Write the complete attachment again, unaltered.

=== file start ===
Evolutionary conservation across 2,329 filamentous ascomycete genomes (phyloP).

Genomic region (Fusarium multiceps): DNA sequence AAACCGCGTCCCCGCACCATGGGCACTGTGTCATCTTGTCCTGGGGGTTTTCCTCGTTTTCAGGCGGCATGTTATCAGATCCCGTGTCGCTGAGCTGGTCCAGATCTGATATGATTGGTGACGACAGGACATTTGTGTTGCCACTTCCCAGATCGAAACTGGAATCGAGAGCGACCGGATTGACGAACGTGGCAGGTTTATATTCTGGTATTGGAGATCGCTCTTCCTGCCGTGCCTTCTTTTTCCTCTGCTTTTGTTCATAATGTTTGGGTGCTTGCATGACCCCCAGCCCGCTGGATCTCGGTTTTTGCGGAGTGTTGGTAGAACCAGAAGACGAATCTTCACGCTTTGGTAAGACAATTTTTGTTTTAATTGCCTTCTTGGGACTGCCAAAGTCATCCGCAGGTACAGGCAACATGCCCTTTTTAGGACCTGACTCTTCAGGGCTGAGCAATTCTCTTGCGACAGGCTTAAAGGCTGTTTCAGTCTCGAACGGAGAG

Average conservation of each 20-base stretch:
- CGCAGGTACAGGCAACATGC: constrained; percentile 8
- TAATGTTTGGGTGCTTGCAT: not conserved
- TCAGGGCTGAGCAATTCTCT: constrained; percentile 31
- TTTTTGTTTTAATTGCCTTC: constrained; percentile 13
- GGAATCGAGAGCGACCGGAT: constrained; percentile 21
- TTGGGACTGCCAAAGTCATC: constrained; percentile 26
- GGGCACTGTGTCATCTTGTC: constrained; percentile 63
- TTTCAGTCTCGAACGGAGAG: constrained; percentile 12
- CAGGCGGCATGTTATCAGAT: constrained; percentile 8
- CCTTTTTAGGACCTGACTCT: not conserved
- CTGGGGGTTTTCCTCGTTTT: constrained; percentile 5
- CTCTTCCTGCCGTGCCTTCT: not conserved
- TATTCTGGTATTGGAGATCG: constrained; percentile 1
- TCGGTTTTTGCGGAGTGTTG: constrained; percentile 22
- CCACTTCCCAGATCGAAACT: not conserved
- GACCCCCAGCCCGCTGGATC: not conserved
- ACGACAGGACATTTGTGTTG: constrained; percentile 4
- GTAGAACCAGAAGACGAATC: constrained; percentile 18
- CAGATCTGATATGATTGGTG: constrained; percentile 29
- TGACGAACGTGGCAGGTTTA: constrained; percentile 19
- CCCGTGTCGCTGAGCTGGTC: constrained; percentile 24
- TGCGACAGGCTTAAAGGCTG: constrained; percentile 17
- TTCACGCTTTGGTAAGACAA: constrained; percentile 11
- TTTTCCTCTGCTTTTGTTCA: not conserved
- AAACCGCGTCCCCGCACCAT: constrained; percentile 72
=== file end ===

Evolutionary conservation across 2,329 filamentous ascomycete genomes (phyloP).

Genomic region (Fusarium multiceps): DNA sequence AAACCGCGTCCCCGCACCATGGGCACTGTGTCATCTTGTCCTGGGGGTTTTCCTCGTTTTCAGGCGGCATGTTATCAGATCCCGTGTCGCTGAGCTGGTCCAGATCTGATATGATTGGTGACGACAGGACATTTGTGTTGCCACTTCCCAGATCGAAACTGGAATCGAGAGCGACCGGATTGACGAACGTGGCAGGTTTATATTCTGGTATTGGAGATCGCTCTTCCTGCCGTGCCTTCTTTTTCCTCTGCTTTTGTTCATAATGTTTGGGTGCTTGCATGACCCCCAGCCCGCTGGATCTCGGTTTTTGCGGAGTGTTGGTAGAACCAGAAGACGAATCTTCACGCTTTGGTAAGACAATTTTTGTTTTAATTGCCTTCTTGGGACTGCCAAAGTCATCCGCAGGTACAGGCAACATGCCCTTTTTAGGACCTGACTCTTCAGGGCTGAGCAATTCTCTTGCGACAGGCTTAAAGGCTGTTTCAGTCTCGAACGGAGAG

Average conservation of each 20-base stretch:
- CGCAGGTACAGGCAACATGC: constrained; percentile 8
- TAATGTTTGGGTGCTTGCAT: not conserved
- TCAGGGCTGAGCAATTCTCT: constrained; percentile 31
- TTTTTGTTTTAATTGCCTTC: constrained; percentile 13
- GGAATCGAGAGCGACCGGAT: constrained; percentile 21
- TTGGGACTGCCAAAGTCATC: constrained; percentile 26
- GGGCACTGTGTCATCTTGTC: constrained; percentile 63
- TTTCAGTCTCGAACGGAGAG: constrained; percentile 12
- CAGGCGGCATGTTATCAGAT: constrained; percentile 8
- CCTTTTTAGGACCTGACTCT: not conserved
- CTGGGGGTTTTCCTCGTTTT: constrained; percentile 5
- CTCTTCCTGCCGTGCCTTCT: not conserved
- TATTCTGGTATTGGAGATCG: constrained; percentile 1
- TCGGTTTTTGCGGAGTGTTG: constrained; percentile 22
- CCACTTCCCAGATCGAAACT: not conserved
- GACCCCCAGCCCGCTGGATC: not conserved
- ACGACAGGACATTTGTGTTG: constrained; percentile 4
- GTAGAACCAGAAGACGAATC: constrained; percentile 18
- CAGATCTGATATGATTGGTG: constrained; percentile 29
- TGACGAACGTGGCAGGTTTA: constrained; percentile 19
- CCCGTGTCGCTGAGCTGGTC: constrained; percentile 24
- TGCGACAGGCTTAAAGGCTG: constrained; percentile 17
- TTCACGCTTTGGTAAGACAA: constrained; percentile 11
- TTTTCCTCTGCTTTTGTTCA: not conserved
- AAACCGCGTCCCCGCACCAT: constrained; percentile 72